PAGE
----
I should probably add that anime isn't a perfect dreamland of endless creativity. There is plenty of convention there and potboiler series are not exactly uncommon. I can't bring myself to watch hardly any series that is billed as "isekai" at this point (some exceptions include InuYasha, The Executioner and Her Way of LifeThe Saga of Tanya the Evil, The Vision of Escaflowne, and Ascendance of a Bookworm), anything described as shōnen causes me to reevaluate any interest I might have had, and even my beloved mahō shōjo stories have sort of bogged down into endless repeats of Pretty Cure (with some notable exceptions—the latter being much better than you might expect) or start off strong and then collapse. This season, outside of Pretty Cure (Delicious Party♡Pretty Cure is coming to an end and Hirogaru Sky! Pretty Cure is getting ready to start), there isn't even a single magical girl series, unless you really stretch the definition. At least there is a second season of Tokyo Mew Mew New to look forward to next season.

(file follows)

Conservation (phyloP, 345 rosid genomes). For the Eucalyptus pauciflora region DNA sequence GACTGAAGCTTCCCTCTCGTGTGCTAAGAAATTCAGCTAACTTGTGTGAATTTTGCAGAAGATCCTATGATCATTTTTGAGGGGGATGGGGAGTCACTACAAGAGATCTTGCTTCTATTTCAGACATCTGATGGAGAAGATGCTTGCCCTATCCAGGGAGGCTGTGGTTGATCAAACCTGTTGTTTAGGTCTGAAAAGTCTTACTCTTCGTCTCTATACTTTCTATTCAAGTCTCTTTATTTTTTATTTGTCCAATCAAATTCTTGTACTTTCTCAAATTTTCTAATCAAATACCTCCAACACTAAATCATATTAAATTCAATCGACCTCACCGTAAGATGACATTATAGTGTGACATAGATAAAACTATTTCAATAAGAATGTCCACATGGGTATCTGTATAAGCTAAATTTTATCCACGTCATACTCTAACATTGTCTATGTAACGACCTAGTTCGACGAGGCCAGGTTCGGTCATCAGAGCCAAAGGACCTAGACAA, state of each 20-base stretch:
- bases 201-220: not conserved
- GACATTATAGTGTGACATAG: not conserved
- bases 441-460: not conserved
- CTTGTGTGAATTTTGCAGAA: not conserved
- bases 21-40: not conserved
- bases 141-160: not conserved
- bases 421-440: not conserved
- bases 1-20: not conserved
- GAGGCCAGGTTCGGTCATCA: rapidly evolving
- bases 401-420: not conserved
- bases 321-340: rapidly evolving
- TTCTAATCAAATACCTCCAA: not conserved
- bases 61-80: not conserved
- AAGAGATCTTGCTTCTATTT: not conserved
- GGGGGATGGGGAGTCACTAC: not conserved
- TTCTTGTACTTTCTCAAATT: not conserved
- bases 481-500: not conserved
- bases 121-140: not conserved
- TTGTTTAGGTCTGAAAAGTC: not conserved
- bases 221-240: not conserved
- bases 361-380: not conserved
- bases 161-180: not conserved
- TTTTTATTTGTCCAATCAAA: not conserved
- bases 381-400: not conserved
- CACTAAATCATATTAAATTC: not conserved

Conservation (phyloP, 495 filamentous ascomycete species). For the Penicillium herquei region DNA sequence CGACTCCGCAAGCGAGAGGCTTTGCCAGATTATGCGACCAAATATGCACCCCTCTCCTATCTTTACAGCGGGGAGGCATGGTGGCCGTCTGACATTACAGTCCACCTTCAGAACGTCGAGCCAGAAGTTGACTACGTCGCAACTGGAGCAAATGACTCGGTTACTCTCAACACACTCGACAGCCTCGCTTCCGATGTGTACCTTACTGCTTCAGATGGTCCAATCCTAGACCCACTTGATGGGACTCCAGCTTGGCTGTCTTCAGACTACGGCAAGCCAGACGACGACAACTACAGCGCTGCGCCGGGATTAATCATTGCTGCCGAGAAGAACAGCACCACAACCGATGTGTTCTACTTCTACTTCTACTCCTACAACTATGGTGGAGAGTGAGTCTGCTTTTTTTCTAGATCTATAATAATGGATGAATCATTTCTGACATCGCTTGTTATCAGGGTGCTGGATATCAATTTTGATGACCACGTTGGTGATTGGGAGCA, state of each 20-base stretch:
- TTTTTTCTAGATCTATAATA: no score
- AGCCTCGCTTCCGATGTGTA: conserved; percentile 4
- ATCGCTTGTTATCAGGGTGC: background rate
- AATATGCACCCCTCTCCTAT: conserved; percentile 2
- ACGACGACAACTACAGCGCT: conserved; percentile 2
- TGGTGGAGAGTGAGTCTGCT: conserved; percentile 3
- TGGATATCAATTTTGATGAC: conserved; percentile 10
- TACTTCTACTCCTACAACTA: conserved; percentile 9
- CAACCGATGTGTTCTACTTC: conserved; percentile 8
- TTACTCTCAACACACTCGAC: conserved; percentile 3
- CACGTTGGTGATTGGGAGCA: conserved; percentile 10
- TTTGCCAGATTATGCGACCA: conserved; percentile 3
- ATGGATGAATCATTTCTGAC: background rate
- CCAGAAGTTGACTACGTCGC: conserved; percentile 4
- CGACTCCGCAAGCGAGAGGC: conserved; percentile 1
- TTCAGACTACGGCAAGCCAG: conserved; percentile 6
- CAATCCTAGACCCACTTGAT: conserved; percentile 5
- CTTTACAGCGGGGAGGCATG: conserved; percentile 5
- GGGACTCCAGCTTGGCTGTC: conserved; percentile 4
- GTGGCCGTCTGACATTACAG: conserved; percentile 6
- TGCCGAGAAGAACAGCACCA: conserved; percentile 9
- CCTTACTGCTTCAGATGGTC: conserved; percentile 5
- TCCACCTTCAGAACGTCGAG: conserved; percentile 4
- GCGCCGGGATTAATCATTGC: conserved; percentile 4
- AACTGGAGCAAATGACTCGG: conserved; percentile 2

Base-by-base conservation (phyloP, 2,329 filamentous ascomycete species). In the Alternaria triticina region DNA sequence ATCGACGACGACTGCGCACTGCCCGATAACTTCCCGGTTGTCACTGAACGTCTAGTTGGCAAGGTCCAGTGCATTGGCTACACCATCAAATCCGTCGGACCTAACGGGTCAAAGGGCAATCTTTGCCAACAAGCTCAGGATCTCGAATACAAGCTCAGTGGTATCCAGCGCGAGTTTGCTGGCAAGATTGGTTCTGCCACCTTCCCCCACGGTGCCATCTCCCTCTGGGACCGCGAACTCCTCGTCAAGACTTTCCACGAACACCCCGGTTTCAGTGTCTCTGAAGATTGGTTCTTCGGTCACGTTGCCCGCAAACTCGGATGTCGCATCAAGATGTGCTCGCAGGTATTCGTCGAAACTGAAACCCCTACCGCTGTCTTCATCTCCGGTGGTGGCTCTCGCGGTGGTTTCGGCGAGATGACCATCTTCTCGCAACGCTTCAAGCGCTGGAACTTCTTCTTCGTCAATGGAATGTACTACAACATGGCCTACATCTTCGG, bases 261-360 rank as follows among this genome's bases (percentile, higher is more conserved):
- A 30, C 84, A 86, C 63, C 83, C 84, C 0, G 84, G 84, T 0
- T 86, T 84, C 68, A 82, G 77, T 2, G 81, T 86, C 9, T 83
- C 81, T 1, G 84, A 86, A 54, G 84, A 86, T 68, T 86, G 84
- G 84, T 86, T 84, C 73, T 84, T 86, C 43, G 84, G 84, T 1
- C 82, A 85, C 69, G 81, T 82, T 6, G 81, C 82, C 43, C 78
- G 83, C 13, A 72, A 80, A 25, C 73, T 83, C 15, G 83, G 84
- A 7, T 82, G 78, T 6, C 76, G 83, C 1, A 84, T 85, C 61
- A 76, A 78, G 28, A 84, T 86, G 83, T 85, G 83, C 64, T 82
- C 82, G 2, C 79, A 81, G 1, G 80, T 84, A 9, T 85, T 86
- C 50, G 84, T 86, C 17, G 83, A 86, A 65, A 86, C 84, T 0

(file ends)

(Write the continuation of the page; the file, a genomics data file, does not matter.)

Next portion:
Back to gaming, I find myself with a renewed interest in Fading Suns, and both Barbarians of Lemuria and Majus are on my shortlist of games I'd run. I'd really like to run a GURPS Voodoo: The Shadow War game, though rather than train a new group to that system I'd rather run Majus. If I were to run GURPS at this point, it would either have to be players who already know the game or else start off with a run-through of Caravan to Ein Arris as a means of teaching the game, starting with a stripped-down set of rules and adding more options as the journey across the desert continues. I still need to go through that adventure and adjust the characters, as it was converted at an early stage when 4E was still operating under the assumptions that governed 3E. As a result, the characters are extremely over-skilled for their descriptions, with mere bandits (to pick one example) wielding weapons at a level of skill more suited to highly-trained commandos. It's like running across 8th level fighters—level title: "Superhero"—everywhere.